Scientists are zeroing in on how Zika invades the placenta to harm unborn babies. Learning how to block Zika from the placenta could prevent birth defects.
Zika is no longer labeled a global health emergency by the World Health Organization, but that doesn’t mean the mosquito-borne virus is no longer a serious threat — especially to unborn babies. Although most adults who are infected with Zika have mild symptoms, exposure to the virus before birth puts infants at risk for a host of Zika-caused birth defects, including vision problems and microcephaly, which is marked by abnormal brain development and smaller than normal head size.
As work continues on developing and testing vaccines to protect against Zika infection, figuring out how Zika specifically infects the unborn to cause birth defects is also a target of researchers. And a discovery about the tricky nature of the virus could hold a key to blocking Zika from damaging babies — even if moms-to-be are infected with the virus.
It turns out Zika harms the developing fetus by invading the placenta, the organ that develops in the uterus during pregnancy and connects a mother and her developing fetus. Like all viruses, Zika infects the body by using a chemical reaction to get inside cells. If the exact chemical reaction enabling Zika to infect cells could be identified and stopped, it could keep the virus out of the placenta — and out of babies.
Robert Linhardt, PhD, a Rensselaer Polytechnic Institute chemistry professor, had a “light bulb” moment about this possibility when he learned about Zika’s insidious ability to damage unborn babies. In earlier research, Linhardt and his colleagues had discovered a virus related to Zika, dengue fever, enters cells by binding to glycosaminoglycans — long sugar carbohydrate chains found in numerous cells in the body.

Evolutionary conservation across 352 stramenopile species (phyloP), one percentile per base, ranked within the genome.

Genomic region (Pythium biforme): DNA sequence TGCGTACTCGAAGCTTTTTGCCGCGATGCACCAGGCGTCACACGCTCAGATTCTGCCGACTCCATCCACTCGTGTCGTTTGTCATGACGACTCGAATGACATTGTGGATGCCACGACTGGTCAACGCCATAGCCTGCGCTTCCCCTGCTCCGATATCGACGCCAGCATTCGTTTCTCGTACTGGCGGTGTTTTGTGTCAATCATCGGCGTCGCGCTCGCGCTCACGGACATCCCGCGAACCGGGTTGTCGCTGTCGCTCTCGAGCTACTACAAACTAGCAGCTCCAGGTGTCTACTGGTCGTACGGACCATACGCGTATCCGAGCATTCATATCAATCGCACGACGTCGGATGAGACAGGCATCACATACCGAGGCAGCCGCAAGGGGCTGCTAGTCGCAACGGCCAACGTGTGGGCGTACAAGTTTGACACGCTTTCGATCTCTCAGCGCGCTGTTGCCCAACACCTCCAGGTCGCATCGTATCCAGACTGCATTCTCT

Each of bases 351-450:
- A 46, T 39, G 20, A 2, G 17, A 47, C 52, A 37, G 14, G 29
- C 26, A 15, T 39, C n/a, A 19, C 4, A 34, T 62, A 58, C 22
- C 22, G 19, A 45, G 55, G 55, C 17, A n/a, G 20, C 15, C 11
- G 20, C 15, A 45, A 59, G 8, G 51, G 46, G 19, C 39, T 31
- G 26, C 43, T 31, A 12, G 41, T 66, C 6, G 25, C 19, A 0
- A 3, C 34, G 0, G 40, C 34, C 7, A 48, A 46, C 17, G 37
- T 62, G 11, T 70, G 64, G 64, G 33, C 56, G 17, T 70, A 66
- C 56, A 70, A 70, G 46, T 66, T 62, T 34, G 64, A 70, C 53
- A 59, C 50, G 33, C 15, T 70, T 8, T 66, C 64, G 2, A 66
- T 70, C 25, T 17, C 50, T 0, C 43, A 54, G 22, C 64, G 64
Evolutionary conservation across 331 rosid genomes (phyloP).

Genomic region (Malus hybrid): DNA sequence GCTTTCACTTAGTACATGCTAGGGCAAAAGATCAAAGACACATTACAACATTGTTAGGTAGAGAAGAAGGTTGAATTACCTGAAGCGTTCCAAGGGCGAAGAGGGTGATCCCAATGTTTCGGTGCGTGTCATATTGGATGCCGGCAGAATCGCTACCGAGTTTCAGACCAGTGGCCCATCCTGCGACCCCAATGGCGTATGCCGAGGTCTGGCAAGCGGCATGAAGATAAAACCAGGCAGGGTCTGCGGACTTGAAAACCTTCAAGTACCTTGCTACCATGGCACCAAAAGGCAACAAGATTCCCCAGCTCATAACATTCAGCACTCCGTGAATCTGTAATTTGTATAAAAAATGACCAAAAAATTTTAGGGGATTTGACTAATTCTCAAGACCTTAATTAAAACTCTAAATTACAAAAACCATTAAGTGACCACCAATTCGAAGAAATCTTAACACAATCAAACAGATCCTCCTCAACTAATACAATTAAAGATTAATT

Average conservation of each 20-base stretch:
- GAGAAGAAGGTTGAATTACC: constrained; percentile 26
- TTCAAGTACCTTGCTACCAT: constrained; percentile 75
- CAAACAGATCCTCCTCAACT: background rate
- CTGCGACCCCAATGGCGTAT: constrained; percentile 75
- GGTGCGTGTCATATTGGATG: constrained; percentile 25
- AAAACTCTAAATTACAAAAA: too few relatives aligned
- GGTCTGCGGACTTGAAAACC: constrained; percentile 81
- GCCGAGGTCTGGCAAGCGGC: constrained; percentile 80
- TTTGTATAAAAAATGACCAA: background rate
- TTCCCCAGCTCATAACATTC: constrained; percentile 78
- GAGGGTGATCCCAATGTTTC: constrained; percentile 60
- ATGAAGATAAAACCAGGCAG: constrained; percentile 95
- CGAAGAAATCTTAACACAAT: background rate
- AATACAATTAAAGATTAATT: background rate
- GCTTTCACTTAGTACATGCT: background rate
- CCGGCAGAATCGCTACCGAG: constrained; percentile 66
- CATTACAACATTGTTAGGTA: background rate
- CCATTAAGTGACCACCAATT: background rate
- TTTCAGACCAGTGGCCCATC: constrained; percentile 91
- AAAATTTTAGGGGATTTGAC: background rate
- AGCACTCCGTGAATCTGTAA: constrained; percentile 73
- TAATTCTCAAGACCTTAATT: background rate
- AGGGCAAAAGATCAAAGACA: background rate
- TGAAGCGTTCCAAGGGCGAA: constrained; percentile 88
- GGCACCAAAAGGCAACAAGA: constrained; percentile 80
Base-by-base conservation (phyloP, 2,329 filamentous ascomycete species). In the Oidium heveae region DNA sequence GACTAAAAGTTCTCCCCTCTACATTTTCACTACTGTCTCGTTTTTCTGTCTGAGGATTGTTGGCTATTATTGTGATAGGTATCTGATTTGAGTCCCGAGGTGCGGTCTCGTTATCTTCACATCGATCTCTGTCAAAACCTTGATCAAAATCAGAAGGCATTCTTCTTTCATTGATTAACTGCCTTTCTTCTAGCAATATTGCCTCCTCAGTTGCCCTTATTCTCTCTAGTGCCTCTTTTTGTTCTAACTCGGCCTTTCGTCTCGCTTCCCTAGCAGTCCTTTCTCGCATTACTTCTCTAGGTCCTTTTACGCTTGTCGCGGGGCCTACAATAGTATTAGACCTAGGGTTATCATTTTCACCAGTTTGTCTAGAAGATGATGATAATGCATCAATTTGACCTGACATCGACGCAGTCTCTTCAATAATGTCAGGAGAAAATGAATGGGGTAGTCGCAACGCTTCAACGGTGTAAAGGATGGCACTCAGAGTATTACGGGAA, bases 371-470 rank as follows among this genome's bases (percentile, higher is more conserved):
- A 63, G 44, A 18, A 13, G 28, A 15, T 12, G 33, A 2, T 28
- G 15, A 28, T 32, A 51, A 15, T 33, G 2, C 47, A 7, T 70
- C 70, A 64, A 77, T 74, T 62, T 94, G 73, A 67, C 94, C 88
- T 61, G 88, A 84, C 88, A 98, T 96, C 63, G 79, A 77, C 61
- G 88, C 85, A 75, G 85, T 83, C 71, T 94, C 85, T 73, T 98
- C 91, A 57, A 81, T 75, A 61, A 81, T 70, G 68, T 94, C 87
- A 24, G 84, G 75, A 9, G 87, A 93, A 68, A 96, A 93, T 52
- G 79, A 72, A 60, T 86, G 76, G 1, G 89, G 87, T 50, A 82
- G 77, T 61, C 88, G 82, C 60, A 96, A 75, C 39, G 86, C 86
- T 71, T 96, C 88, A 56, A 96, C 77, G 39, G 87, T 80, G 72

"Based on the similarity between the two viruses, we thought that maybe Zika did the same thing,” Linhardt said.
To test the idea that sugar chains might be involved in Zika’s ability to infect babies through the placenta, Linhardt and graduate student So Young Kim mixed the protein envelope found on the outside of the Zika virus with glycosaminoglycans. They found the sugar reacted with Zika like it did with dengue. It was tightly bound with Zika’s protein coating, suggesting the virus gains entry to infect cells through glycosaminoglycans.
Next, the research team extracted sugars from various human tissues to see how tightly the Zika envelope protein hooked up with them. The result was a “hit.” The Zika protein latched on especially tightly to a form of glycosaminoglycan, chondroitin sulfate, found in the placenta.
This research, presented at the253rd National Meeting & Exposition of the American Chemical Society (ACA), while preliminary, opens the door to a new way of thinking about how unborn babies could be protected from Zika. And that’s important because, while vaccines are being researched and tested, including a National Institutes of Health trial of an experimental vaccine, there is also a need to find a way to protect unborn babies whose mothers may already be infected with Zika.
Linhardt’s team is researching ways to protect fetuses from Zika’s damage by blocking the interactions between the virus and placental sugars. For example, they are developing nanoparticles coated with the sugars to act like decoys that will attract and halt Zika infection in the placenta to prevent birth defects.
“I think the development of vaccines is going to be very complicated,” Linhardt said at the ACA press conference. “So that’s why we’re so excited about moving forward with, first, a better understanding of Zika and how it differs from dengue, and second, to try to develop new therapeutic approaches that could be helpful while a vaccine is developed.”
March 31, 2020
Janet O’Dell, RN